“Giving can be every bit as powerful as it is dangerous.” – Adam Grant, Give and Take
There’s a tendency to focus on incivility in the legal profession. Recently, the Joseph Groia v. The Law Society of Upper Canada, 2015 ONSC 686 decision was released. In that decision, Justice Nordheimer wrote that to “put simply, while there is an ongoing need for the carrot of both education and peer pressure to promote civility within the legal profession, there will also be the occasional need for the use of a stick.”
Education and peer pressure are not the only incentives for being civil. I would encourage lawyers to strive beyond civility and perhaps towards giving.
In Give and Take, Adam Grant outlines the power of giving and the destructive nature of taking. Grant divides people into three groups: takers, matchers, and givers. “When people get burned by takers they punish them by gossiping…Gossip represents a widespread low-cost form of punishment.” Conversely, givers gain by virtue of the way they interact with other people. Givers create norms that favour reciprocity. “When they truly need help givers can reconnect with dormant ties, receiving novel assistance from forgotten but trusted sources.”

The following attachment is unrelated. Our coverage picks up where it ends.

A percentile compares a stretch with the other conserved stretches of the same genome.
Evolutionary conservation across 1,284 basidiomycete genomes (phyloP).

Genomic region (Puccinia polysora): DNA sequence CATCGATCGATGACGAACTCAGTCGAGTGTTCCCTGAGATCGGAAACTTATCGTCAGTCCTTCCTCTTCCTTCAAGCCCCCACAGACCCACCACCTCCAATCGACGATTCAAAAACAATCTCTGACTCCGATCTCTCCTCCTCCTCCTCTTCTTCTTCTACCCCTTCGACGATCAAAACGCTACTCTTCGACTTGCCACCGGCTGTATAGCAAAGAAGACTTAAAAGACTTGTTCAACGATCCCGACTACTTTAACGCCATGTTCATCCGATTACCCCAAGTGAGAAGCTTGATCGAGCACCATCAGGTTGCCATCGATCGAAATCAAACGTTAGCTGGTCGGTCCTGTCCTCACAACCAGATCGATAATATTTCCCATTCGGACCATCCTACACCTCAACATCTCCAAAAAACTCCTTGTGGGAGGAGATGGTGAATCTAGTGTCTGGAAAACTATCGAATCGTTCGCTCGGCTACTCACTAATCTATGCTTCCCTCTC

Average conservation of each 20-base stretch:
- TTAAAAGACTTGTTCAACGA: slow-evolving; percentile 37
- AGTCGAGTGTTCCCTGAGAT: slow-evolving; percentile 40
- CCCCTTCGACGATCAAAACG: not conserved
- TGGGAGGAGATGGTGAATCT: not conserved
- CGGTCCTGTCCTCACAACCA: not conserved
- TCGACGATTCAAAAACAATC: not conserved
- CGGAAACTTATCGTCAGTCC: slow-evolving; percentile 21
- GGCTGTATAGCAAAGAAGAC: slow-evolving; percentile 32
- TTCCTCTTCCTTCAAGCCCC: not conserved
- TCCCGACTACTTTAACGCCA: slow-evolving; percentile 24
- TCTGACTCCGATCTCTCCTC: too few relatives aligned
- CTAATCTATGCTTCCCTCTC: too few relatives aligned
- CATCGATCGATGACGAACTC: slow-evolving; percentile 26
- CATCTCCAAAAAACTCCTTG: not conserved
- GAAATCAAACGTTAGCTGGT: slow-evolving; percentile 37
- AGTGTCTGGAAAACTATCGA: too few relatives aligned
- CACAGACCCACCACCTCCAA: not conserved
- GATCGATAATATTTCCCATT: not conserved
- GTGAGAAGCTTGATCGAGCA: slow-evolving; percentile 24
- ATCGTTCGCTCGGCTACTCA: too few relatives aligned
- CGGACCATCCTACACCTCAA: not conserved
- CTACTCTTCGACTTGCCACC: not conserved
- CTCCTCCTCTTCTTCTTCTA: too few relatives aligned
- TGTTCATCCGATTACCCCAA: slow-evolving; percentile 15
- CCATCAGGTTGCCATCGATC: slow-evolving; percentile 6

Grant argues that if your interactions are ruled by generosity then your rewards will follow suit. “Since many people think like matchers, when working in groups it’s very common for them to keep track of each other’s credits and debits. Therefore, people act generously in groups where they earn credits … Matchers grant bonuses to givers. Conversely, they impose a tax on takers.”
It must be noted that the benefits of giving only accumulate if you are genuine. Otherwise, people will see through it as manipulative.
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